You can also hear me pontificate about a cult classic made-for-tv horror film on the newest episode of the Scream Queenz podcast. If you haven’t seen the movie–or saw it years ago and have forgotten details–you can read my post about Crowhaven Farm and click on the link to the movie itself.

And don’t forget the podcast of my 2014 interview with Radio Prague!

The post about Lammas Day on July 29, 2016 surpassed the previous most popular post (Frankincense, on December 7, 2015).

The post about Lammas Day on July 29, 2016 surpassed the previous most popular post (Frankincense, on December 7, 2015).

The Byzantine World of Videssos


Are you looking for an alternate reality or a parallel universe to step into while traveling for Thanksgiving or dealing with difficult family over the holidays? I cannot recommend the Videssos Cycle by Harry turtledove TOO highly! It is excellent!

In The Misplaced Legion, the first of the books, the Roman tribune Marcus Scaurus held the spell-scribed sword of a Druid priest, and the Celtic chieftain Viridovix held a similar sword, bespelled by a rival Druid sorcerer. At the moment they touched, the two found themselves under a strange night sky where no stars were familiar and where Gaul and Rome were unknown. They were in an outpost of the embattled Empire of Videssos–in a world where magic and dark sorcery would test their skill and courage as no Roman legion had ever been tested before.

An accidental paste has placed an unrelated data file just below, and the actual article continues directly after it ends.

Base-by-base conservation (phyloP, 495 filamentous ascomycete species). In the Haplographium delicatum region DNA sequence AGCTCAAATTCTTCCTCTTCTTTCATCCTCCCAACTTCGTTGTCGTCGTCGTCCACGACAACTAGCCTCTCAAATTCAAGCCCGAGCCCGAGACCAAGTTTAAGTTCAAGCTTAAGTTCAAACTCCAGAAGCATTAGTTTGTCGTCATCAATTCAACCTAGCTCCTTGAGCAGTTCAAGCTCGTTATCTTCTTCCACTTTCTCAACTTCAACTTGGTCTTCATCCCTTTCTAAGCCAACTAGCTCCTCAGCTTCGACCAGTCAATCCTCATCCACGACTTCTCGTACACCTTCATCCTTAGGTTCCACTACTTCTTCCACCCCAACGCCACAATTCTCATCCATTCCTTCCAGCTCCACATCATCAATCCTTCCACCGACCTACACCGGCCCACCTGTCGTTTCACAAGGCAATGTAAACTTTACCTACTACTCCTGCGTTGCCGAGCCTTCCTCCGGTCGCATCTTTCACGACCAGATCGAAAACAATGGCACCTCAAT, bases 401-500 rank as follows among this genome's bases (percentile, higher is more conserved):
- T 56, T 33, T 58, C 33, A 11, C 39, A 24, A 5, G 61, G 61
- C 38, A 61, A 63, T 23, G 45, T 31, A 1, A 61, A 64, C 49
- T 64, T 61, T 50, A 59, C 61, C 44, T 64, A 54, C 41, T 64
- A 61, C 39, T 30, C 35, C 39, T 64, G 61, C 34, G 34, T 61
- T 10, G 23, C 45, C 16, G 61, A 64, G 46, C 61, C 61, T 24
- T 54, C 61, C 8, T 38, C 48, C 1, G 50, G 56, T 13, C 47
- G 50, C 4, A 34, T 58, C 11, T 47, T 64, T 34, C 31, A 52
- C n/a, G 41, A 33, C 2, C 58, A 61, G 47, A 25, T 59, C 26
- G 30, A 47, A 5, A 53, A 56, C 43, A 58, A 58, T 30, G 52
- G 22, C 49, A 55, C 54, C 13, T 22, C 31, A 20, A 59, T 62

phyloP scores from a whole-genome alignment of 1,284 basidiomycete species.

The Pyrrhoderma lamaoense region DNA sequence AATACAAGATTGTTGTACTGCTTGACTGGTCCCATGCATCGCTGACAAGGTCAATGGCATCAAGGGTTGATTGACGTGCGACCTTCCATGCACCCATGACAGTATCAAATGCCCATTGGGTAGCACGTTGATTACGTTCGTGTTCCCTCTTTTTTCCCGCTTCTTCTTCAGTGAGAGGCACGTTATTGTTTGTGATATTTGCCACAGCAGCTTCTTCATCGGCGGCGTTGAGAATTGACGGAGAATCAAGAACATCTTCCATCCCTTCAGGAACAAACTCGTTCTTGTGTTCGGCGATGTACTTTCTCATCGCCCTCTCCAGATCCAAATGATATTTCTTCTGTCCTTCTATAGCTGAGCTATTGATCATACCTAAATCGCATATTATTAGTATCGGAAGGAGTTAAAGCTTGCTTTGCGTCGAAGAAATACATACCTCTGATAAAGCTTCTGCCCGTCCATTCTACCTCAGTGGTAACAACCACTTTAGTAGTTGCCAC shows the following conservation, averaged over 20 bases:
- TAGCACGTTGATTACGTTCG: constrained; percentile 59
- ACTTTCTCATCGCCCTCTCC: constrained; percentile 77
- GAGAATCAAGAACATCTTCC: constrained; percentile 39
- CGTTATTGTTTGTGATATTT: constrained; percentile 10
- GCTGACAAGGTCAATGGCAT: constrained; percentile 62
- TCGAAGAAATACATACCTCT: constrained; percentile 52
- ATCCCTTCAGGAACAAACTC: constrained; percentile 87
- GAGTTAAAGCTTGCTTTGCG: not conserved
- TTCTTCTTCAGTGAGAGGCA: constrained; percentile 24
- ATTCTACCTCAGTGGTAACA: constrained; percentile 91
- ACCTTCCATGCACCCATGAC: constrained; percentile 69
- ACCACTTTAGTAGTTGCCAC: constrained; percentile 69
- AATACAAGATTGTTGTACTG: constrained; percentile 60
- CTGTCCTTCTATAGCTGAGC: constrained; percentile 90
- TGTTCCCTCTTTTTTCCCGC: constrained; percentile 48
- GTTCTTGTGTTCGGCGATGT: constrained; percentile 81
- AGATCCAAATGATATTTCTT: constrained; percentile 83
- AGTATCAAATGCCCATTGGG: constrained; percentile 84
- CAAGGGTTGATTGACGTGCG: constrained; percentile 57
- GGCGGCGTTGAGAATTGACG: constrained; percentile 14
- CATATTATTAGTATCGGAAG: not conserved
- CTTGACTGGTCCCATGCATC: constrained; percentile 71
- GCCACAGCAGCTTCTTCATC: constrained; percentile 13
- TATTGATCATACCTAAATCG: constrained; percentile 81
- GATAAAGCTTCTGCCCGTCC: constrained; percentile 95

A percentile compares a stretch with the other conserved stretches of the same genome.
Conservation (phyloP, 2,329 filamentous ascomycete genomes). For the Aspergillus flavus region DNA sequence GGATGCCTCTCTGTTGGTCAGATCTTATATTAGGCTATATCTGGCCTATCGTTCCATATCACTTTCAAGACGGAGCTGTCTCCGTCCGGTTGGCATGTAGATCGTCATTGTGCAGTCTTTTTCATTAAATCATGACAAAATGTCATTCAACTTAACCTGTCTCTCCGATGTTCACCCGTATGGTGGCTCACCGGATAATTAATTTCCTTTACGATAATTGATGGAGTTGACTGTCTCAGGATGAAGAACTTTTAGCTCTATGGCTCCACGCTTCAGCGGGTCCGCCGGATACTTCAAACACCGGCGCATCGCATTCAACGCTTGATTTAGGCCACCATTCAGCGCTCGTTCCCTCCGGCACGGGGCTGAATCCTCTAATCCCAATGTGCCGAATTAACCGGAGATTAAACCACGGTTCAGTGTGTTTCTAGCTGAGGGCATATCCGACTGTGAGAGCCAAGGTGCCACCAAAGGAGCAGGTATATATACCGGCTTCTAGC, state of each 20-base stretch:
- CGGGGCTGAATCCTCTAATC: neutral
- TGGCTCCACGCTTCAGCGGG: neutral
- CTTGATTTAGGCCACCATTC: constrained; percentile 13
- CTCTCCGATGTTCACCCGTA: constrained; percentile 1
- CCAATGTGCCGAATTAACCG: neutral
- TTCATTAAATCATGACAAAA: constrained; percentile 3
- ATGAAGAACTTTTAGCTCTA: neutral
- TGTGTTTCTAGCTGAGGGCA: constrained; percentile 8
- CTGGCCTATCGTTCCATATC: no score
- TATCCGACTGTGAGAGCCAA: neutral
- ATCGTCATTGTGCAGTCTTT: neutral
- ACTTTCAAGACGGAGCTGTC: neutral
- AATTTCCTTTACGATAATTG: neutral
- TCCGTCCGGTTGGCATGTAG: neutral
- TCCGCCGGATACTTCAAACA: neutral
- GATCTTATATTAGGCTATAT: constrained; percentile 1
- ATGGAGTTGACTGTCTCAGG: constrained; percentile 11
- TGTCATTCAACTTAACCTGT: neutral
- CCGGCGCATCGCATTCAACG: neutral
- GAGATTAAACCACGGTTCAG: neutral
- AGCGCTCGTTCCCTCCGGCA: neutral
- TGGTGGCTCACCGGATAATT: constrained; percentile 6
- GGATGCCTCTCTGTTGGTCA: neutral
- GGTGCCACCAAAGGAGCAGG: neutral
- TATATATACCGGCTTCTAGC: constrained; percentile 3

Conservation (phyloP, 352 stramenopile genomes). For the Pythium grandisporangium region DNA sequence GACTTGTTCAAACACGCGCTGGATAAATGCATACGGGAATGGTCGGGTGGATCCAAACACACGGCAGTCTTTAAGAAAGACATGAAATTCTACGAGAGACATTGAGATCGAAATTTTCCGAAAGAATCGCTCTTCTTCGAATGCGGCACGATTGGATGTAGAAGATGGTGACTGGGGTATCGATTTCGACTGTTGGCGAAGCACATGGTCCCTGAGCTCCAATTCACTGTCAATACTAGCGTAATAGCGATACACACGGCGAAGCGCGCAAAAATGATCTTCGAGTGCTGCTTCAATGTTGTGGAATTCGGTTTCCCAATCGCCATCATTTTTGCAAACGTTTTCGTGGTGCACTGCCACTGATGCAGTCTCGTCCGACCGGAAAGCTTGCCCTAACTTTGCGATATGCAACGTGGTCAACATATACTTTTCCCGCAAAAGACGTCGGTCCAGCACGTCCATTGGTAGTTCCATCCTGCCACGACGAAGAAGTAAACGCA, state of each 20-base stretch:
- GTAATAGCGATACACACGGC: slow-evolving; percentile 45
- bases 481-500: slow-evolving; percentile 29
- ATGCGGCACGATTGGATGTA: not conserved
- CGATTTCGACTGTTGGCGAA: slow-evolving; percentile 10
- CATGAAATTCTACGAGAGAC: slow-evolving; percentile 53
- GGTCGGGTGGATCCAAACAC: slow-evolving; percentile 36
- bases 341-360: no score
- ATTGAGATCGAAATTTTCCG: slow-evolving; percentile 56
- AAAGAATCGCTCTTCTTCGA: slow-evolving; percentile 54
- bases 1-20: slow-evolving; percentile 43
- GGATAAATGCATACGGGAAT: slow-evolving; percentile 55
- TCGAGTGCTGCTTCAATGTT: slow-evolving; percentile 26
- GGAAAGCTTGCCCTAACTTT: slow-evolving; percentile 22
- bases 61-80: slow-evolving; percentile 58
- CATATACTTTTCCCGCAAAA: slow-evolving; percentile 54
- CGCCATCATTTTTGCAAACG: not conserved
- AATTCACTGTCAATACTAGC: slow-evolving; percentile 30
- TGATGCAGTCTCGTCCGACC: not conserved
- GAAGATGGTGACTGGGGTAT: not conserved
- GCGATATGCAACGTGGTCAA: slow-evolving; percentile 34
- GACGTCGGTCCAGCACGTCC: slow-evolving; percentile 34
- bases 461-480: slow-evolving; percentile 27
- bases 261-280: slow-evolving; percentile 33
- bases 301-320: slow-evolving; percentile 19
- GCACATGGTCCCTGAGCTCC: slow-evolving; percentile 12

Readers who know something of Byzantine history will quickly discover that the world of Videssos is closely modeled on the Byzantine Empire familiar to those of us who inhabit THIS reality. Harry Turtledove, himself a Byzantine historian as well as an award winning sci-fi and fantasy author, uses his knowledge of Byzantium to full advantage. Well known friends and enemies, dogmatic disputes, intricate social hierarchies are all recognizable in Videssos. But you do NOT need to know anything of Byzantium to appreciate the wonders and glory of the world Turtledove has created within the covers of these books.

The Videssos Cycle by Harry Turtledove is a four book series which is now available in two volumes, each volume containing two of the original books. Therefore, the covers are different now as well.

See my post about another Turtledove classic, Thessalonica, here.